Part 4B: Pattern Adjustments!!

Welcome to Part 4B!!  Thanks for all the GREAT emails about Part 4A!!  I’m glad I decided to split Part 4 into 2 segments because I have a great deal of information to share.  So let’s get going!!
Now it’s time to talk about pattern adjustments.  The goal of using a multi sized pattern was to try to get a pattern as close to your working measurements as possible using a range of sizes.  By blending sizing in your pattern, we hope to achieve a close fit to your measurements.  Remember, our bodies are dimensional and it may be necessary to do further small adjustments (tweaking) to your working sample.  Just as I did in Part 4A, I will addressing all of the vertical adjustments first and then move on to the horizontal adjustments.
Your center back and center front lengths are very important to adjust and put into proper alignment before you start adjusting your bust, waist and hip measurements.  If they are longer or shorter than the actual pattern length, you will need to add length or subtract length to both your front and back pattern pieces.  This process is simple.  Draw a line across both front and back pattern pieces above the waistline.  Many patterns have a line designated for this adjustment.  The red line on the photo illustration shows the cutting line on the front and back pattern pieces.  If length needs to be added, cut on this line and add the missing measurement.  For example:  if your center back measurement is 16″ and the pattern measures 15 1/2″, you need to add 1/2″ to your length.  The same is true if the center back length is too long.  Cut the patterns apart and over lap the appropriate amount. 
The shoulder slope is adjusted by either raising or lowering the shoulder point to make it parallel to your traced shoulder slope.  The red line is the original shoulder line of the pattern.  If the shoulder slope is to high, it will need to be lowered.  This is shown in the photo illustration in the green line.  Just pivot the shoulder slope down from the neck point the necessary amount.  If the shoulder slope is too low, it will need to be raised.  This is shown is the photo illustration in the blue line.  Just pivot the shoulder slope up at the neck point the necessary amount.  Changing the slope of the shoulder will also require you to check your sleeve for fit in the newly created armhole.  It may need adjustment as well depending on how much slope you added or subtracted.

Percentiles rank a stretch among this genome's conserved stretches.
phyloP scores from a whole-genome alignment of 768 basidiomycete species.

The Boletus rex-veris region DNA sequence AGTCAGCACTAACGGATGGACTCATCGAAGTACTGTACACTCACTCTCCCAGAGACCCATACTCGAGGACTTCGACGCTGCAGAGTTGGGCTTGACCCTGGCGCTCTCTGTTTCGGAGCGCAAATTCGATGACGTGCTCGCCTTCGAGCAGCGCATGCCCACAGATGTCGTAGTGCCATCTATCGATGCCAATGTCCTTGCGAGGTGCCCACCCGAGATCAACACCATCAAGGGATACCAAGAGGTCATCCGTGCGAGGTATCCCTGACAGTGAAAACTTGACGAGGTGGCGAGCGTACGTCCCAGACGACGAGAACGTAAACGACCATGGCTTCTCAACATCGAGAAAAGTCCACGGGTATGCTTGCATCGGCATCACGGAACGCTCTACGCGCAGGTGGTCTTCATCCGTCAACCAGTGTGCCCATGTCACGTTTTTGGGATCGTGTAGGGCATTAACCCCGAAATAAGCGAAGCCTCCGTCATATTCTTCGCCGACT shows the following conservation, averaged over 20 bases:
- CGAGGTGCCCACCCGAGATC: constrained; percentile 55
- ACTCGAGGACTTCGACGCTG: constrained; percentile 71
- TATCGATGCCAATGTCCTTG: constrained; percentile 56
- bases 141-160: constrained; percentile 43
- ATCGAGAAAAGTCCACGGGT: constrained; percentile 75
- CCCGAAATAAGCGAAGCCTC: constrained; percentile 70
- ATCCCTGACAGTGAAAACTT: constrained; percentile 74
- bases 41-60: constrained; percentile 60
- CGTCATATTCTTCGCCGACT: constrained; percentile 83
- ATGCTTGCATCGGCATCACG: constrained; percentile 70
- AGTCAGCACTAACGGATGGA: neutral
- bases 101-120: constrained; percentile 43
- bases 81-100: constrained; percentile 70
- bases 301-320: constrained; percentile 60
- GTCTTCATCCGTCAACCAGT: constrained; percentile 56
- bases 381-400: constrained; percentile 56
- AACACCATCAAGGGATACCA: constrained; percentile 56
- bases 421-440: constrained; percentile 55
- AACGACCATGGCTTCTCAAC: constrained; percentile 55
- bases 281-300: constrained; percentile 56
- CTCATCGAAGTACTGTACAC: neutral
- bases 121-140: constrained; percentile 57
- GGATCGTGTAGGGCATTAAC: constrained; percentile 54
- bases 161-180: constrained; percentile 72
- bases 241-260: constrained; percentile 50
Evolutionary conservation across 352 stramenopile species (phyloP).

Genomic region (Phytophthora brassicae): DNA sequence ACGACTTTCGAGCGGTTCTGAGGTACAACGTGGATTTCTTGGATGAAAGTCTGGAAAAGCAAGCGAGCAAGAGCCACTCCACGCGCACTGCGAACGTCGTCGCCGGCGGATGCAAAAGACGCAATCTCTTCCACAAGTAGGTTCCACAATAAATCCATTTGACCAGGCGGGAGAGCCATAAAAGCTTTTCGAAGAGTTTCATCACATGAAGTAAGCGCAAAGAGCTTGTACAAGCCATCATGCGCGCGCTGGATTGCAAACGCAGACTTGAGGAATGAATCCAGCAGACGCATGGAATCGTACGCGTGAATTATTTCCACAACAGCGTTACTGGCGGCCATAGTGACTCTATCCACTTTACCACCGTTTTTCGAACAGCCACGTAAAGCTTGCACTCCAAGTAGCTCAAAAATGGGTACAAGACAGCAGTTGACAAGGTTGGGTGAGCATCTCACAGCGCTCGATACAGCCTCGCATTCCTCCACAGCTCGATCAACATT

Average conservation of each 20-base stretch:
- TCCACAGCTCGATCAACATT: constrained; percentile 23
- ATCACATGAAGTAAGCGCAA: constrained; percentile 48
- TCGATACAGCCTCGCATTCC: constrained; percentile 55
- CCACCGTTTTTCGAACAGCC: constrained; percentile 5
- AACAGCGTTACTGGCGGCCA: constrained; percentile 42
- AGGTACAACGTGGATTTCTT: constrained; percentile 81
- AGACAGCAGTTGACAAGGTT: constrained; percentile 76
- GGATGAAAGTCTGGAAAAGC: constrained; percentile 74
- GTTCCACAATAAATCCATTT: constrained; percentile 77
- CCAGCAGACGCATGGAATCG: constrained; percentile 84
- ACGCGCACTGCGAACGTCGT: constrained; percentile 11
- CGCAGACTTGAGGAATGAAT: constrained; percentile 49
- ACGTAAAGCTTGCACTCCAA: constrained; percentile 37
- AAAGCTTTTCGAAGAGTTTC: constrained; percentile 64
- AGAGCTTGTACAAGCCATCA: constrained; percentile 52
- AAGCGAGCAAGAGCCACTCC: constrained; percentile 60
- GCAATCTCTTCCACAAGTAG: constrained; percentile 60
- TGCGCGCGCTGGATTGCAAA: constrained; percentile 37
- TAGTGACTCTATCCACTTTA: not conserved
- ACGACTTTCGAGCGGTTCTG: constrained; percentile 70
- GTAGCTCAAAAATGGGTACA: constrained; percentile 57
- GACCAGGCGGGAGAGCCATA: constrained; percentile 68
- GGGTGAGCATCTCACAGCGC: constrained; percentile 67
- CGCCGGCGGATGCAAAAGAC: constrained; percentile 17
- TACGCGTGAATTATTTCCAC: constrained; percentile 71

Now that you’ve adjusted your shoulder slope, let’s adjust the shoulder length.  The red line is the original shoulder line of the pattern in the photo illustration.  If you need to shorten the shoulder length, start at the end of the shoulder point and remove the amount necessary.  Next blend the line back into the armhole keeping the shoulder point square.
The same is true if you need to add to your shoulder length.  Add the amount necessary and then blend back into the armhole.  Make sure to add these adjustments to the back pattern as well.  Make sure after both of these adjustments you “true” your shoulder point.
If after shortening the waistline if you find that your bust point (apex) still isn’t positioned correctly, you may need to adjust the front dart.  In this photo illustration the red dart represents the dart in it’s original position on the pattern.  The black dart is the new dart which was moved higher and the blue dart is moved lower.  Moving the dart is done by locating where your bust point should be according to your measurement and moving the whole dart into position.  After you move your dart, you must correct your side seam.  If you are making adjustments to your side seams, true this dart after you make those adjustments.
The side seams are the easiest adjustments to make on multi sized patterns.  Find where your working measurements fit into the pattern sizing best in all 4 positions.  The bust, waistline, high hip and hip and make the adjustments from there.  The first photo illustration shows how to adjust for sizing up the pattern in the waistline one size.  Starting at nothing at the top of the side seam, taper the seam line out to the next sizing line.
The next photo illustration shows how to adjust for a smaller waistline.  Start at the top of the seam line and taper the side seam down at the waistline and taper back out as you move toward the hipline.
The last photo illustration shows the side seam tapered out at the waistline and hipline.  Start from nothing at the top of the side seam, grade out one size at the waistline and out one more size at the hipline.  Use combinations of these grading and tapering techniques to achieve the size in the area you need your measurement to reflect.  Once you’re finished adjusting your back side seam and have the measurements you need, lay the back pattern on top of the top pattern and copy the new side seam line.  This will insure that they are exactly the same.  Make sure if you have a front dart to close the dart before you copy the seam line.  Also make sure you “true” the side seam at the top and bottom.  This is make sure your opened side seam will flow smoothly from back to front with no point at the side seam.